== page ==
The story of how bad design left me stranded!
This is the story of the time when everything, well almost everything that could go wrong went wrong, and it made me realize how bad product design was well you could say dangerous. You would say dangerous is an exaggeration but wait till you hear my story.
We never realize that the products we are using every day , be it the lock on our door, or the seats of the bus, or the handles of the doors are designed by someone, and that person has put in lot of thought how not to let you notice that effort. Because using everyday objects should be mindless, intuitive, and easy.
Well, same was the relation with me and the elevator of my hostel that I used every day to go up and down from my room to the ground floor or to the pantry (there was one pantry per block).
So, one Sunday night, technically Monday morning, I was working on the 20 pages’ report that was due in a few hours when I realized that I was thirsty. I reluctantly got up from my table, kept the laptop on the bed, and looked around for m bottle. There it was on my side table waiting to be filled. So, I took it and pressed the downward arrow button of the elevator almost next to my door.
It took some time to come all the way down from the eight floor where it was. I was used to not going out with my keys and phone, almost to the point of obsession, but it was late, I was tired, and it was just six floors down, and I knew I would be back in no time.
I reached the pantry, filled up my bottle with some cold water, pressed the upwards arrow on the elevator and waited, wondering who was the person on the other floors who was awake at this time of night. But it was a hostel of Masters students, what was I expecting.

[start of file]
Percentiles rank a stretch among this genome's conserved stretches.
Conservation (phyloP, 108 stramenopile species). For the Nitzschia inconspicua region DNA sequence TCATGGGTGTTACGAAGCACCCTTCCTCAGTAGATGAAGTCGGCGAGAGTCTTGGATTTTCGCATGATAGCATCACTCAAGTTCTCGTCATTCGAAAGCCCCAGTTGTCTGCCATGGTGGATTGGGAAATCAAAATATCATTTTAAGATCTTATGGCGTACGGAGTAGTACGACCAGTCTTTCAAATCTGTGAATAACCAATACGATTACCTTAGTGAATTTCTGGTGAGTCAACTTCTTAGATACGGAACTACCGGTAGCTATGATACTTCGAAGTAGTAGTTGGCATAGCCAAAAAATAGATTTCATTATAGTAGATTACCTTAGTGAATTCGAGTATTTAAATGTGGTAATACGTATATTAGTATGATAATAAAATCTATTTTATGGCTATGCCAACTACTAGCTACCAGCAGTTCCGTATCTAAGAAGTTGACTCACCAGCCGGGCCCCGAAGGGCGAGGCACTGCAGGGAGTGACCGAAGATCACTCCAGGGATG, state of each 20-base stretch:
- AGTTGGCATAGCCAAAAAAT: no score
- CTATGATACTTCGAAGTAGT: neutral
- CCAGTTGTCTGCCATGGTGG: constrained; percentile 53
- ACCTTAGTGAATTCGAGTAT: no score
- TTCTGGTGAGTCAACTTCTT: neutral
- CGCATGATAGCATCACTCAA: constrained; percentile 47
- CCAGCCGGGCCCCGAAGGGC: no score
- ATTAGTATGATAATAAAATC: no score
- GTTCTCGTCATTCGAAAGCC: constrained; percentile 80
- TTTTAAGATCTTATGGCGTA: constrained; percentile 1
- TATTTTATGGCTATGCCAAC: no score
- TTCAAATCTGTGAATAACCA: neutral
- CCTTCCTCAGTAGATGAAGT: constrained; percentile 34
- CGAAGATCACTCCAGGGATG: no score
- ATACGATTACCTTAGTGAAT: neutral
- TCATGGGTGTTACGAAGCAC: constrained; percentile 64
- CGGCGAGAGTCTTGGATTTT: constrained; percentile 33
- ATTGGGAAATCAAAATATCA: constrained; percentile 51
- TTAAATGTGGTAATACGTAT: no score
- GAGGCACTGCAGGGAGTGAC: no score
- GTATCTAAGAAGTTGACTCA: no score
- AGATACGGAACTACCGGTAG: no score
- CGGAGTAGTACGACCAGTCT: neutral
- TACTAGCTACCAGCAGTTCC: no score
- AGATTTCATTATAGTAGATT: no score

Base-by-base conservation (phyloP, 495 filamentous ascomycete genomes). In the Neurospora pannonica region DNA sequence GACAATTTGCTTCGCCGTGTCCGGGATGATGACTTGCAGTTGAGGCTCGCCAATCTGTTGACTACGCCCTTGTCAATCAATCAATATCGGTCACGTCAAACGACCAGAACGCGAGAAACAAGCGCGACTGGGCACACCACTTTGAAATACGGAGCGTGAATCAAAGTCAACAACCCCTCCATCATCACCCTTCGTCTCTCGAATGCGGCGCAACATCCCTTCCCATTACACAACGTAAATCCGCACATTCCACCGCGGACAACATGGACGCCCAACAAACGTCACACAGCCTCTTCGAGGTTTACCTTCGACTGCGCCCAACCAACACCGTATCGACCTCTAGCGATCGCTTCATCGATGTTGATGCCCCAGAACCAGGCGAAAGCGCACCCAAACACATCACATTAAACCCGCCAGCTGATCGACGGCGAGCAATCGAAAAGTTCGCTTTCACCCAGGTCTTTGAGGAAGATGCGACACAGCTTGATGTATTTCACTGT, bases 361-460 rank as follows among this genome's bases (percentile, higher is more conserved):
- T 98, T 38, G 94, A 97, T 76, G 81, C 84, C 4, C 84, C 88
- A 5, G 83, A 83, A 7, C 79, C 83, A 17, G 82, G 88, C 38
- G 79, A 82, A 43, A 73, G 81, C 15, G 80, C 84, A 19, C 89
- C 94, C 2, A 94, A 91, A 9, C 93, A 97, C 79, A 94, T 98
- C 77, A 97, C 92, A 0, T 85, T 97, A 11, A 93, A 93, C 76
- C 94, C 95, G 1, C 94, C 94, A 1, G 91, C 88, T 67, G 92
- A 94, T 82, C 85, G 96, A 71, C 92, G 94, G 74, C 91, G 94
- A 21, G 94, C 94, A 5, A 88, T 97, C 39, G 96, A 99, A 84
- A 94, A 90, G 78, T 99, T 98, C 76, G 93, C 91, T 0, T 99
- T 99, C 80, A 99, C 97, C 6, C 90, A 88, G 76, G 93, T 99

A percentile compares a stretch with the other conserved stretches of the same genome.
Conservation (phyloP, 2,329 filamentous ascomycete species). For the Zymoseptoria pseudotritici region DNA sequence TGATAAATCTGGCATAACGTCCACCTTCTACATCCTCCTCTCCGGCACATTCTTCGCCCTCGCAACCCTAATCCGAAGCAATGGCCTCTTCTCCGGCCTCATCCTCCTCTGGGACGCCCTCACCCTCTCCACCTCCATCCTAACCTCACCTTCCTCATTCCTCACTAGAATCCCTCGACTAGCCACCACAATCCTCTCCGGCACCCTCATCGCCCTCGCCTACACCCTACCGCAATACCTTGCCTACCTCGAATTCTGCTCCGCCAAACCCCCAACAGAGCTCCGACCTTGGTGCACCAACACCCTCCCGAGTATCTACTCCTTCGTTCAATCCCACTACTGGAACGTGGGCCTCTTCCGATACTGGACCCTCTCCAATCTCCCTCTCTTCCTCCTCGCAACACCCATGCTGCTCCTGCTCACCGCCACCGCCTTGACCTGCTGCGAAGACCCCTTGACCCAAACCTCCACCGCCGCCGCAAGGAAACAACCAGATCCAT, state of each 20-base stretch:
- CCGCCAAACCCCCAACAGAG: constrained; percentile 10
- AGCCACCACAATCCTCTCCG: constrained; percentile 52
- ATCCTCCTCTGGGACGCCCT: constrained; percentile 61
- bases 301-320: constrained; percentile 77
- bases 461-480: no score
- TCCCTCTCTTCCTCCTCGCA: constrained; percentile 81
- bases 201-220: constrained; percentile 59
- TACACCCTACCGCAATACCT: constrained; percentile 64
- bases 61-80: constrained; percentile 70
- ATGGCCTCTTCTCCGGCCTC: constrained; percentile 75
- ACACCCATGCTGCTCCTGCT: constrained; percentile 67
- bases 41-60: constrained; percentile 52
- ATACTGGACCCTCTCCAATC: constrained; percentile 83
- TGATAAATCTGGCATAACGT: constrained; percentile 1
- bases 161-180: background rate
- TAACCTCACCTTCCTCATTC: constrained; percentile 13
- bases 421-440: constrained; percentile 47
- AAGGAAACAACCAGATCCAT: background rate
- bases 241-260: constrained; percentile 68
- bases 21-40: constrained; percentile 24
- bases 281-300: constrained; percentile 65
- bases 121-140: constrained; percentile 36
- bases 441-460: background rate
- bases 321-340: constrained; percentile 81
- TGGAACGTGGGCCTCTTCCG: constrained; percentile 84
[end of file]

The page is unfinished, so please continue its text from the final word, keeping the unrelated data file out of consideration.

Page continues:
Well, the door opened, I got in, pressed the button to the fourth floor, and impatient that I was pressed the <> button rather than the >< button, which took some more time for the doors to close. Well, in my defense they were placed next to each other, and much below the level of my eyes. Of course, I was not going to bend just to check the fact I was almost confident of.
Finally the doors closed, and I seemed to be moving. I must have travelled a couple of floors I guess when it stopped, and the lights went off. I got scared and started frantically looking for the alarm button, or the phone button, but of course I couldn’t see anything.
I tried to remember if I had noticed the alarm button somewhere before, was it on top, or was it bottom, was it near other keys, or was it separate? So many questions and I was already panicky. There seemed to be no other option than pressing everything hoping to hear something when I hit the right button.
Luckily for me, I must have hit 3–4 buttons when the power turned back on, and I started moving. The first thing I saw after the lights went on — where was the damn alarm. There it was, between the <> and >< buttons. Who would have guessed! I would have thought there was a differently shaped, easier accessible button somewhere more intuitively placed.
I would have said my concern was small and it was not that big of a deal, but I recently read the “The design of everyday things” by Donald Norman, and he brought forth a very useful point — users are not stupid because they don’t know how to use a product, it’s the job of the designer to make it intuitive and easy to use. And I totally agree.
There is still lot of room for improvement in the design of everyday things.